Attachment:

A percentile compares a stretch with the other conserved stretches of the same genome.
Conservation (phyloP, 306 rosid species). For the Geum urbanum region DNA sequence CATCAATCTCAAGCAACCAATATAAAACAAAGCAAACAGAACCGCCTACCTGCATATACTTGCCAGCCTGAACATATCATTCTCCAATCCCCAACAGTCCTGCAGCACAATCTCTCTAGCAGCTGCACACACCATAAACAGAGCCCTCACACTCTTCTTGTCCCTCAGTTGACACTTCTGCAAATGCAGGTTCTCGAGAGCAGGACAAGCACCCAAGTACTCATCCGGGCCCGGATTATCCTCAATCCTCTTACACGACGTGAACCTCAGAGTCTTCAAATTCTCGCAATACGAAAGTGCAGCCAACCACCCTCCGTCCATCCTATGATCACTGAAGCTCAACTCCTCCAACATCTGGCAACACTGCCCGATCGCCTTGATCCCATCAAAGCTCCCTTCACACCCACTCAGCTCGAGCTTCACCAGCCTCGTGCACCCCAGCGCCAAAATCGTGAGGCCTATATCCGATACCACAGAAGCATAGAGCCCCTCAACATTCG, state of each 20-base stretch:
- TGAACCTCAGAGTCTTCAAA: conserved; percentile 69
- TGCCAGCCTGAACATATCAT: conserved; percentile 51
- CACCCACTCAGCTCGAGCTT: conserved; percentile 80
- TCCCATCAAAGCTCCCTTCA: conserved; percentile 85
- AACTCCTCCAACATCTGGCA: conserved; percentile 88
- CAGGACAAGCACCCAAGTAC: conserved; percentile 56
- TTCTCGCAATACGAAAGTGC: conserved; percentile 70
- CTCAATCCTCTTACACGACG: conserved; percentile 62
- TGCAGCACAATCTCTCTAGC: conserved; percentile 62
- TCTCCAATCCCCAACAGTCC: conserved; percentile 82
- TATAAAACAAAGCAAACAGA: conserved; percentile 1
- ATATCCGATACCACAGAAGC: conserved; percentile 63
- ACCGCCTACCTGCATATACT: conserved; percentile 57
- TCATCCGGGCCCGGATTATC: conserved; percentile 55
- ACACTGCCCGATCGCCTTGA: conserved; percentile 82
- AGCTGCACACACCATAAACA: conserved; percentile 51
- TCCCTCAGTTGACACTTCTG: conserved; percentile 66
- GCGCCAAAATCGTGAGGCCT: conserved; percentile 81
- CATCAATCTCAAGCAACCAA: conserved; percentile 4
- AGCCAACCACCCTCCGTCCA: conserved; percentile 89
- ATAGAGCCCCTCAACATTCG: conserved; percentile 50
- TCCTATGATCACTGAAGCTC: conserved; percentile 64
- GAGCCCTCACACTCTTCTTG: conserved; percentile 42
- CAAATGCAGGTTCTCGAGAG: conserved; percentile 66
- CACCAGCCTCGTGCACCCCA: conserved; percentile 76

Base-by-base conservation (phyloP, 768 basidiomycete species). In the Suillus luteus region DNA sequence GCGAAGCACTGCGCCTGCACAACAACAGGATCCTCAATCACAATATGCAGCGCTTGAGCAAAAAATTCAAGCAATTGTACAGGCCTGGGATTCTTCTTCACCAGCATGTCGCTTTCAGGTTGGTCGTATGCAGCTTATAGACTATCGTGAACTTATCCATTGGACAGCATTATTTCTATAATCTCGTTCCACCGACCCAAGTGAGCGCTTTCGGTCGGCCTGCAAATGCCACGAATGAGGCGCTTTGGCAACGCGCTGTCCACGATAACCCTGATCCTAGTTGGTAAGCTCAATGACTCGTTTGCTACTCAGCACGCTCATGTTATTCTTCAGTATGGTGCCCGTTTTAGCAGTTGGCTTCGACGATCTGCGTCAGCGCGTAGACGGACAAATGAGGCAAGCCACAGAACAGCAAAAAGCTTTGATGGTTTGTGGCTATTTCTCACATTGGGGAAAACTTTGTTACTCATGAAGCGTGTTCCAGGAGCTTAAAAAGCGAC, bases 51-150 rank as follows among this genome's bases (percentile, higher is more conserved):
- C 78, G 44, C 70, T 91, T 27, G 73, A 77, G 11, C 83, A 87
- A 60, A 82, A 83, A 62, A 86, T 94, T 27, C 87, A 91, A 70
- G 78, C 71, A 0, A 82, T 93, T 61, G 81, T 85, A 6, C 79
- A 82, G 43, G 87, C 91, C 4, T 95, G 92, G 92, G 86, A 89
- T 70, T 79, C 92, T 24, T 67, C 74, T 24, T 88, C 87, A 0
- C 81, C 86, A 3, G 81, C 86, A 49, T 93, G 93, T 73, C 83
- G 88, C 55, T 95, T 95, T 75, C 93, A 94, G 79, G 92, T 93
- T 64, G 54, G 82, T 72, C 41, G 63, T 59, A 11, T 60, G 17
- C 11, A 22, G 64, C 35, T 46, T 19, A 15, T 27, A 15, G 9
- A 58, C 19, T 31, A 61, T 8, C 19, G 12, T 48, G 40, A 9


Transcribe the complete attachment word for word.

A percentile compares a stretch with the other conserved stretches of the same genome.
Conservation (phyloP, 306 rosid species). For the Geum urbanum region DNA sequence CATCAATCTCAAGCAACCAATATAAAACAAAGCAAACAGAACCGCCTACCTGCATATACTTGCCAGCCTGAACATATCATTCTCCAATCCCCAACAGTCCTGCAGCACAATCTCTCTAGCAGCTGCACACACCATAAACAGAGCCCTCACACTCTTCTTGTCCCTCAGTTGACACTTCTGCAAATGCAGGTTCTCGAGAGCAGGACAAGCACCCAAGTACTCATCCGGGCCCGGATTATCCTCAATCCTCTTACACGACGTGAACCTCAGAGTCTTCAAATTCTCGCAATACGAAAGTGCAGCCAACCACCCTCCGTCCATCCTATGATCACTGAAGCTCAACTCCTCCAACATCTGGCAACACTGCCCGATCGCCTTGATCCCATCAAAGCTCCCTTCACACCCACTCAGCTCGAGCTTCACCAGCCTCGTGCACCCCAGCGCCAAAATCGTGAGGCCTATATCCGATACCACAGAAGCATAGAGCCCCTCAACATTCG, state of each 20-base stretch:
- TGAACCTCAGAGTCTTCAAA: conserved; percentile 69
- TGCCAGCCTGAACATATCAT: conserved; percentile 51
- CACCCACTCAGCTCGAGCTT: conserved; percentile 80
- TCCCATCAAAGCTCCCTTCA: conserved; percentile 85
- AACTCCTCCAACATCTGGCA: conserved; percentile 88
- CAGGACAAGCACCCAAGTAC: conserved; percentile 56
- TTCTCGCAATACGAAAGTGC: conserved; percentile 70
- CTCAATCCTCTTACACGACG: conserved; percentile 62
- TGCAGCACAATCTCTCTAGC: conserved; percentile 62
- TCTCCAATCCCCAACAGTCC: conserved; percentile 82
- TATAAAACAAAGCAAACAGA: conserved; percentile 1
- ATATCCGATACCACAGAAGC: conserved; percentile 63
- ACCGCCTACCTGCATATACT: conserved; percentile 57
- TCATCCGGGCCCGGATTATC: conserved; percentile 55
- ACACTGCCCGATCGCCTTGA: conserved; percentile 82
- AGCTGCACACACCATAAACA: conserved; percentile 51
- TCCCTCAGTTGACACTTCTG: conserved; percentile 66
- GCGCCAAAATCGTGAGGCCT: conserved; percentile 81
- CATCAATCTCAAGCAACCAA: conserved; percentile 4
- AGCCAACCACCCTCCGTCCA: conserved; percentile 89
- ATAGAGCCCCTCAACATTCG: conserved; percentile 50
- TCCTATGATCACTGAAGCTC: conserved; percentile 64
- GAGCCCTCACACTCTTCTTG: conserved; percentile 42
- CAAATGCAGGTTCTCGAGAG: conserved; percentile 66
- CACCAGCCTCGTGCACCCCA: conserved; percentile 76

Base-by-base conservation (phyloP, 768 basidiomycete species). In the Suillus luteus region DNA sequence GCGAAGCACTGCGCCTGCACAACAACAGGATCCTCAATCACAATATGCAGCGCTTGAGCAAAAAATTCAAGCAATTGTACAGGCCTGGGATTCTTCTTCACCAGCATGTCGCTTTCAGGTTGGTCGTATGCAGCTTATAGACTATCGTGAACTTATCCATTGGACAGCATTATTTCTATAATCTCGTTCCACCGACCCAAGTGAGCGCTTTCGGTCGGCCTGCAAATGCCACGAATGAGGCGCTTTGGCAACGCGCTGTCCACGATAACCCTGATCCTAGTTGGTAAGCTCAATGACTCGTTTGCTACTCAGCACGCTCATGTTATTCTTCAGTATGGTGCCCGTTTTAGCAGTTGGCTTCGACGATCTGCGTCAGCGCGTAGACGGACAAATGAGGCAAGCCACAGAACAGCAAAAAGCTTTGATGGTTTGTGGCTATTTCTCACATTGGGGAAAACTTTGTTACTCATGAAGCGTGTTCCAGGAGCTTAAAAAGCGAC, bases 51-150 rank as follows among this genome's bases (percentile, higher is more conserved):
- C 78, G 44, C 70, T 91, T 27, G 73, A 77, G 11, C 83, A 87
- A 60, A 82, A 83, A 62, A 86, T 94, T 27, C 87, A 91, A 70
- G 78, C 71, A 0, A 82, T 93, T 61, G 81, T 85, A 6, C 79
- A 82, G 43, G 87, C 91, C 4, T 95, G 92, G 92, G 86, A 89
- T 70, T 79, C 92, T 24, T 67, C 74, T 24, T 88, C 87, A 0
- C 81, C 86, A 3, G 81, C 86, A 49, T 93, G 93, T 73, C 83
- G 88, C 55, T 95, T 95, T 75, C 93, A 94, G 79, G 92, T 93
- T 64, G 54, G 82, T 72, C 41, G 63, T 59, A 11, T 60, G 17
- C 11, A 22, G 64, C 35, T 46, T 19, A 15, T 27, A 15, G 9
- A 58, C 19, T 31, A 61, T 8, C 19, G 12, T 48, G 40, A 9